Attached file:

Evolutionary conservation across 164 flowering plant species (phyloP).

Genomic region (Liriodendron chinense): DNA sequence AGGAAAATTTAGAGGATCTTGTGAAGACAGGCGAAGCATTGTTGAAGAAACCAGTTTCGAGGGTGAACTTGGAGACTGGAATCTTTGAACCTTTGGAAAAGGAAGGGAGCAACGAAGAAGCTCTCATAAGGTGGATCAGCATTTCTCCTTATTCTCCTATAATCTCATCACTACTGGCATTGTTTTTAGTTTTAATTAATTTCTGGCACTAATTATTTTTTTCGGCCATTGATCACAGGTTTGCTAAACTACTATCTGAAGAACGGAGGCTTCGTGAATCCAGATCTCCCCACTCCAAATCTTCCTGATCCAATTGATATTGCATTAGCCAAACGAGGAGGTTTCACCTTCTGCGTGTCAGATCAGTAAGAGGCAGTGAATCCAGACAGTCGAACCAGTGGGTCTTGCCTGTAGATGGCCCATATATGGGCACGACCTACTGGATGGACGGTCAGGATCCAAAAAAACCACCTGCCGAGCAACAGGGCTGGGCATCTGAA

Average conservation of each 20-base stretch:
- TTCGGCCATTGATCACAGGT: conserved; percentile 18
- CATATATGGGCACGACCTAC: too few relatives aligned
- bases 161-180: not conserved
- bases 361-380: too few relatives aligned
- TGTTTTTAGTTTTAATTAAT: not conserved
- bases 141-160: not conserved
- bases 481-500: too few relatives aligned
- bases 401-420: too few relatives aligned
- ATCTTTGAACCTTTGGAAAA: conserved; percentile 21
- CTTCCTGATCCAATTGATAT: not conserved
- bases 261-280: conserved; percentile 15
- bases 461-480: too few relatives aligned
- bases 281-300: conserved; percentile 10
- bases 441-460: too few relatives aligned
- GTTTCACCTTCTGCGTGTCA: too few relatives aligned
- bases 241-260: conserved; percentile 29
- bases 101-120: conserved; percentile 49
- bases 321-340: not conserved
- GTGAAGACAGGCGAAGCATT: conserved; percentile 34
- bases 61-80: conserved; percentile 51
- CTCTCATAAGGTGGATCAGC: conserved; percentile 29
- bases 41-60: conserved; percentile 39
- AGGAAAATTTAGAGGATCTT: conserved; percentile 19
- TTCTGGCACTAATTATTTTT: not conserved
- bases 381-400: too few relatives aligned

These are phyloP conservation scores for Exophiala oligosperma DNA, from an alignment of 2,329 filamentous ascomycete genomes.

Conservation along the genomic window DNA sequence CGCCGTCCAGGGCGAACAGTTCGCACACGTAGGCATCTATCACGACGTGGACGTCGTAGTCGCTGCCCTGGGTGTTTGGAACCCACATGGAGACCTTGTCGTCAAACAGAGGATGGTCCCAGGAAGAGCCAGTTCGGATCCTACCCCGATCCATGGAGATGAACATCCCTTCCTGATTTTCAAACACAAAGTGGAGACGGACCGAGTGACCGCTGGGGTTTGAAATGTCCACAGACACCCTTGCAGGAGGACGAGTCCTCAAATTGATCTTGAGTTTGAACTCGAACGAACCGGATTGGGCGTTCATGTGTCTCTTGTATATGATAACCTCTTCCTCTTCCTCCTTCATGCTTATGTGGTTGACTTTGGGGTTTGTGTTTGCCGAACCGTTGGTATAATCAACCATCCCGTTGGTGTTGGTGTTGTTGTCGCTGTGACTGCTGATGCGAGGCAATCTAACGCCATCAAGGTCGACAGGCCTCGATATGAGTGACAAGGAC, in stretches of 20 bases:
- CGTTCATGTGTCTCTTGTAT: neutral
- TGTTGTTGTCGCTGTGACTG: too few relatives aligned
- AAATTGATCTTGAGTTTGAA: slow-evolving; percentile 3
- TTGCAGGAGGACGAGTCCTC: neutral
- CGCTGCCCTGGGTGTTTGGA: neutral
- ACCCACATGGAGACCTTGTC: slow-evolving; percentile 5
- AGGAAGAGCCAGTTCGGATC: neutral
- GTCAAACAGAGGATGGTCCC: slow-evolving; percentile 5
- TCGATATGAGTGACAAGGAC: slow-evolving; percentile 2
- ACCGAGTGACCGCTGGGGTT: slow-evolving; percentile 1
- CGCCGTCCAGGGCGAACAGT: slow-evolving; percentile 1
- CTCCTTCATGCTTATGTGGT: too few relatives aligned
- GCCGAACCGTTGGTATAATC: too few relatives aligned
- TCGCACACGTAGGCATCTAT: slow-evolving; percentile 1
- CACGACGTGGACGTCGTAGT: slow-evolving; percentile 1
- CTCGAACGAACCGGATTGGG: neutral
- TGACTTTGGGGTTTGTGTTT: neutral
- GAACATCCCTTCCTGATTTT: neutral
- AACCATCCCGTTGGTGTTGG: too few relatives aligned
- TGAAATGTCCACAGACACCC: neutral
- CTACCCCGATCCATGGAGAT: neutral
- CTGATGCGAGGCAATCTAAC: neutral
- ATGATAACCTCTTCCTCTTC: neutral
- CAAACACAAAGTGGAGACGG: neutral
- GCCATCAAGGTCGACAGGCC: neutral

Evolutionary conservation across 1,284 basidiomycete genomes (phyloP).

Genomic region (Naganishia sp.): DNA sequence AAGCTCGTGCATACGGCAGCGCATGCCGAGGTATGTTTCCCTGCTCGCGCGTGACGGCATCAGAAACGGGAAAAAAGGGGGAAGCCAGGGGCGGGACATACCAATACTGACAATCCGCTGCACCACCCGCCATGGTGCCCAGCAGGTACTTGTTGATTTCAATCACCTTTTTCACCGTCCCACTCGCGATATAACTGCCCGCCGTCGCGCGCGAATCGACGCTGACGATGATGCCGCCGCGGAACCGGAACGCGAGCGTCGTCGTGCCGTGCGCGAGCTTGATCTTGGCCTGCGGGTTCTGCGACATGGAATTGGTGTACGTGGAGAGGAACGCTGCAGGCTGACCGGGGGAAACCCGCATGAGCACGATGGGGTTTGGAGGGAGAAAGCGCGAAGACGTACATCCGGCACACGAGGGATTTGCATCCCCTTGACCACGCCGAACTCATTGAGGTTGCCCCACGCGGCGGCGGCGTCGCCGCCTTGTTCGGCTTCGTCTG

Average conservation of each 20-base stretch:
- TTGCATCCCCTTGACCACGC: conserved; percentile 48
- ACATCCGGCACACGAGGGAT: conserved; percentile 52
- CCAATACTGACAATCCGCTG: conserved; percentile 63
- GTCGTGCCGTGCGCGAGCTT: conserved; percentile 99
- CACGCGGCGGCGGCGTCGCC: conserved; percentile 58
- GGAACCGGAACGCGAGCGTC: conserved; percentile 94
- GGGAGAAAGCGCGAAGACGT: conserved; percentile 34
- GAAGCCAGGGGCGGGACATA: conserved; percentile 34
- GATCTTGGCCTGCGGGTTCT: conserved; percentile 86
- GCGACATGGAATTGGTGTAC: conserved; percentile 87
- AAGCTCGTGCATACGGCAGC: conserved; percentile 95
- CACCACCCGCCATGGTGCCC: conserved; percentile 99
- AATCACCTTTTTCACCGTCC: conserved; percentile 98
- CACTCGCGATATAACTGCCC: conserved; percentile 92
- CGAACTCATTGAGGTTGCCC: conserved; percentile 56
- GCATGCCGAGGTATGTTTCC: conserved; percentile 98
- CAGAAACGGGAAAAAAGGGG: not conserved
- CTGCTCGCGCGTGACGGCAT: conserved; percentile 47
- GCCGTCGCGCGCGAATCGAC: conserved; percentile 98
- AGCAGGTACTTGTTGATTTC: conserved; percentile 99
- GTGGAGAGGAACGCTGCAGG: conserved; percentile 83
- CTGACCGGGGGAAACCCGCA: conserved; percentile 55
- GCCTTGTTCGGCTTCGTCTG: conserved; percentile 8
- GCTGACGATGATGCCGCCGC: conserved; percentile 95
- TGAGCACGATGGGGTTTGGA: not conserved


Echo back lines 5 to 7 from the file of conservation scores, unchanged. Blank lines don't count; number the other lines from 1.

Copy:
- CATATATGGGCACGACCTAC: too few relatives aligned
- bases 161-180: not conserved
- bases 361-380: too few relatives aligned